Academic journal article Canadian Journal of Public Health

Folic Acid and the Prevention of Neural Tube Defects (NTDs): Challenges and Recommendations for Public Health

Academic journal article Canadian Journal of Public Health

Folic Acid and the Prevention of Neural Tube Defects (NTDs): Challenges and Recommendations for Public Health

Article excerpt

ABSTRACT

Objective: To outline specific challenges facing public health in Canada that need to be addressed to ensure that all women of childbearing years can attain optimal folate status for prevention of NTDs.

Methods: The new Dietary Reference Intake (DRI) for folate was examined in terms of the literature on the effective form of the vitamin, the level of folic acid provided by the Canadian food supply and the folic acid content of available supplements.

Findings: There are six major challenges facing public health in Canada on this issue. These include confusion among health professionals and the general public on the effective form of the vitamin, requirements, and the necessity of taking supplements. Further obstacles to ensuring optimal folate status in all women of childbearing age in Canada include the limited amounts of folic acid that are currently permitted in foods and the difficulties involved in identifying the amount of folic acid provided in these foods in relation to needs.

Interpretation: These challenges must be addressed to enable women in Canada to make an informed choice about folic acid. This has the potential to prevent up to 70% of the 300 births affected by NTDs each year.

In Canada, approximately 300 (or 1 of every 1000) births are affected by Neural Tube Defects (NTDs) each year, with spina bifida being the most common NTD.1 Direct health care costs for children with spina bifida could be up to $1.7 million per year. These costs do not account for the physical and emotional tolls upon the families affected nor do they reflect the lost economic potential associated with NTDs. While prenatal screening for NTDs can be performed with reasonable accuracy and reliability, no treatment is available in utero for the correction of NTDs. One of the most important medical breakthroughs in recent times was the discovery that taking a simple B vitamin, folic acid, in the peri-conceptual period could protect as many as 70% of babies affected by neural tube defects.2-4 Given the limitations of prenatal screening, primary prevention of NTDs is an issue of tremendous importance. However, by the time most women realize that they are pregnant, the period where folic acid is protective will have passed because the neural tube closes within 3 to 4 weeks after conception. Therefore, one of the greatest challenges for public health is to ensure that all women of childbearing years have optimal folate status for prevention of NTDs. This paper outlines the specific challenges facing Public Health in Canada.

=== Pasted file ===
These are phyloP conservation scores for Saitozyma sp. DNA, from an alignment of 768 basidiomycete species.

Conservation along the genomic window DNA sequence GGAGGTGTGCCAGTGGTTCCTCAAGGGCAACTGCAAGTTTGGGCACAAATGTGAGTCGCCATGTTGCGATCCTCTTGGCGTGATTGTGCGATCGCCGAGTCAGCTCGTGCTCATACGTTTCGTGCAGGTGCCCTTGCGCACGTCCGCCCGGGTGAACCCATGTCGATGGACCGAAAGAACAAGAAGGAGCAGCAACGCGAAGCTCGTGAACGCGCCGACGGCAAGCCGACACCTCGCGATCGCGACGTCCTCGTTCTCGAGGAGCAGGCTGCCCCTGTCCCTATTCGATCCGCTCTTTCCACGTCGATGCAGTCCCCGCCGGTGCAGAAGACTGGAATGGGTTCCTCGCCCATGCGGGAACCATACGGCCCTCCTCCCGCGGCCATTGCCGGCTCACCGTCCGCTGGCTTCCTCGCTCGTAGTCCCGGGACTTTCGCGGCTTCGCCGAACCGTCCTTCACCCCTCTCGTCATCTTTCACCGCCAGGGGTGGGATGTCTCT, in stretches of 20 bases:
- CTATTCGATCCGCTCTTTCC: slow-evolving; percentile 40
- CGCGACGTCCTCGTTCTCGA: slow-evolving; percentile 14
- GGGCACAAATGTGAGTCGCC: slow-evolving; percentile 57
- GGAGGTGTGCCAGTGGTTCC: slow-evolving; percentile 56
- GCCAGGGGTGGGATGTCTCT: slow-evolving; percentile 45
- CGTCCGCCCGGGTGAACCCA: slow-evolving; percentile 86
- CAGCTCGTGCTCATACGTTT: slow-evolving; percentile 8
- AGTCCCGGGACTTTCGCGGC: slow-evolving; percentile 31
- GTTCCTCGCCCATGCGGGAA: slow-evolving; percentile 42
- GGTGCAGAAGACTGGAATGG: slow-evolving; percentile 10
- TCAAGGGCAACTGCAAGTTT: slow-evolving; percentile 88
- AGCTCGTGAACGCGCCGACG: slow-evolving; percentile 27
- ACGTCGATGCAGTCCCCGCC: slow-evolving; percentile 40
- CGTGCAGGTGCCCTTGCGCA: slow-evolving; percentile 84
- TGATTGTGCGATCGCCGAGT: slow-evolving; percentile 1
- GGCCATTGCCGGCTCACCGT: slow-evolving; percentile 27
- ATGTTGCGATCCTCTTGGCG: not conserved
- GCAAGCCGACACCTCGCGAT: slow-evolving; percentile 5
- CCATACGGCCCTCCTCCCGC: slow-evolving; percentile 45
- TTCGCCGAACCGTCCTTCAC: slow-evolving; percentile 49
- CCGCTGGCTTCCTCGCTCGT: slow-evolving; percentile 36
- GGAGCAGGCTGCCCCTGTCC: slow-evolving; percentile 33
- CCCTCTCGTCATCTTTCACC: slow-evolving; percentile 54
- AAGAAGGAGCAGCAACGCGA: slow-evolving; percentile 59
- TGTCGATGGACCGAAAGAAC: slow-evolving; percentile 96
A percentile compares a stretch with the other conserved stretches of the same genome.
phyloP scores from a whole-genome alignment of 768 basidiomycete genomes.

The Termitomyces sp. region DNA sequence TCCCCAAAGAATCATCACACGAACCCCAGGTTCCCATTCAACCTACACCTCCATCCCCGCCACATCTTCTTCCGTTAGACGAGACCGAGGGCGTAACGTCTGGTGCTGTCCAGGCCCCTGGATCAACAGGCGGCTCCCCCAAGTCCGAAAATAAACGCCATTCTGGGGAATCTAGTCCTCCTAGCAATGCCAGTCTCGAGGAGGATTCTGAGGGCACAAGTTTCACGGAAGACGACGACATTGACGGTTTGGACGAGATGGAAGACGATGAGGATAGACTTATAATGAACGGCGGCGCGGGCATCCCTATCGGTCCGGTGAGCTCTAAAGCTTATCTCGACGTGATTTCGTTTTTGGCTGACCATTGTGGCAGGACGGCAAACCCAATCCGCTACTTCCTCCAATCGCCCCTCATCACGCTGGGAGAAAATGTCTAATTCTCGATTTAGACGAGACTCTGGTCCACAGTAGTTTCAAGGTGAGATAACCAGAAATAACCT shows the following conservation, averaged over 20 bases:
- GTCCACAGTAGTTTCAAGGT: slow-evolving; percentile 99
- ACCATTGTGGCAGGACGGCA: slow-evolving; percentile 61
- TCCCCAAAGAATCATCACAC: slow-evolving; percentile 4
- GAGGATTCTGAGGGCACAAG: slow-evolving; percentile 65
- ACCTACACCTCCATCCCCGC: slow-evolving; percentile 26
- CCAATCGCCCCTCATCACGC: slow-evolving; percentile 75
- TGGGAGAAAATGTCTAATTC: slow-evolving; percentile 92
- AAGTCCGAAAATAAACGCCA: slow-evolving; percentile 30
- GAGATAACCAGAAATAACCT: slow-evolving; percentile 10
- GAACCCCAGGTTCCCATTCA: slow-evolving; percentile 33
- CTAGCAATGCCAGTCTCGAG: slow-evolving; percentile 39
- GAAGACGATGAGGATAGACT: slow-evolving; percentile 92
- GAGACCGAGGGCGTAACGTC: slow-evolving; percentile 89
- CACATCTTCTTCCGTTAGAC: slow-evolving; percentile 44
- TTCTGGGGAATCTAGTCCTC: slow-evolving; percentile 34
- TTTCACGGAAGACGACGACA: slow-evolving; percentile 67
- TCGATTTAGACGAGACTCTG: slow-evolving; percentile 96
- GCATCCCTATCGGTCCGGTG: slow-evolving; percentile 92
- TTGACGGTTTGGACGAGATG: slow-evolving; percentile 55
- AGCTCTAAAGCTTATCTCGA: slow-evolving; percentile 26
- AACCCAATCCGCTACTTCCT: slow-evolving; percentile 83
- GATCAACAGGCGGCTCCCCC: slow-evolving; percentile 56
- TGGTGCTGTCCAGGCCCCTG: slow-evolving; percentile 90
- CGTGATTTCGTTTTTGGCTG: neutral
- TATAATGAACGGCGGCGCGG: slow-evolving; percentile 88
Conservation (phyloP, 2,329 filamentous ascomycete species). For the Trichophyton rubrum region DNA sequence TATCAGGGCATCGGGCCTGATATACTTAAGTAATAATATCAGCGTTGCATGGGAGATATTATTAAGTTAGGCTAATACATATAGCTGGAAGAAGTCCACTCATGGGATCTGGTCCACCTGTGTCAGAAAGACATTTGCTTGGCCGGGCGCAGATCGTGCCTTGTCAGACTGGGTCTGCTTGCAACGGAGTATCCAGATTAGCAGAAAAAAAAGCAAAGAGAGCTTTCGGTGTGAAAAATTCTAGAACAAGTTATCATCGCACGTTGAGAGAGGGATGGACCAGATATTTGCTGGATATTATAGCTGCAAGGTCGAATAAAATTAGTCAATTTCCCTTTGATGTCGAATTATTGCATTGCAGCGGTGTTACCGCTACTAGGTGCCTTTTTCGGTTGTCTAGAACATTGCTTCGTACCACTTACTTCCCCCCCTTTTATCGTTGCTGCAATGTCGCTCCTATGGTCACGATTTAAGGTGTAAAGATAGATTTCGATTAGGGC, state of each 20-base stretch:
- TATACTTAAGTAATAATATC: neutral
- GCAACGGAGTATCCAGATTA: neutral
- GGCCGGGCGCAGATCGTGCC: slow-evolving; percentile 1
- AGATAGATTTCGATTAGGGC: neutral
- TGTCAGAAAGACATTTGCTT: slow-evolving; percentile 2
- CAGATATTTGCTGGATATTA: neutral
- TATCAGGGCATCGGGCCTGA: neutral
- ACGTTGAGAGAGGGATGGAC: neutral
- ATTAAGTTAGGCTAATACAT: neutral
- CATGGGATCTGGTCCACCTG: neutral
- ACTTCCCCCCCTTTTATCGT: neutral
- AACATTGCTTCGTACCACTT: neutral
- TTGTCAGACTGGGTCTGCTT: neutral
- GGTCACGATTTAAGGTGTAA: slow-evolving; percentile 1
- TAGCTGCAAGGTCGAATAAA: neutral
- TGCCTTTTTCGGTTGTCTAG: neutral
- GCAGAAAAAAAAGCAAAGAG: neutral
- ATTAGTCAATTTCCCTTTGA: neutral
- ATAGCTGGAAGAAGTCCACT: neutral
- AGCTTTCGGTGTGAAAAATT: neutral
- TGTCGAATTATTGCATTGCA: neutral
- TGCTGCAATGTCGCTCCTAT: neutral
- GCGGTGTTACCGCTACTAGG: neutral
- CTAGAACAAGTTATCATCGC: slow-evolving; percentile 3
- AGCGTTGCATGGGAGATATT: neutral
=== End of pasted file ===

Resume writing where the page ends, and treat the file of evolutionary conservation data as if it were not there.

Challenge 1: Health professionals and the public do not fully understand that it is folic acid, the synthetic form of the B vitamin, rather than the folate found naturally in foods that plays a role in the prevention of NTDs.

Scientific evidence has demonstrated that a maternal red blood cell folate level of >400 ng/mL, at the time of conception, is optimal in reducing risk of NTDs developing in the fetus.5 This optimal level is much greater than the cut-off level used to determine folate deficiency leading to megaloblastic anemia (red cell folate <= 140 ng/mL.)6 It has been demonstrated that the optimal level of folate status can only be achieved through the consumption of 0.4 mg of the synthetic form of the vitamin (folic acid) and not through the consumption of foods naturally rich in folate.6-9 This is because folic acid is much more stable and bioavailable than its natural form, folate.

In 1998, Canada and the United States harmonized nutrition recommendations, and introduced a special recommendation that all women of childbearing age consume 0.4 mg/day of synthetic folic acid from fortified foods or vitamin supplements (see Table I) in addition to natural food folate to help prevent NTDs.6

Challenge 2: All women need to be aware of their specific folic acid requirements for occurrence and recurrence of NTDs.

Factors that put women at much higher risk of having a pregnancy affected by NTDs include having had a previously affected pregnancy (i. …

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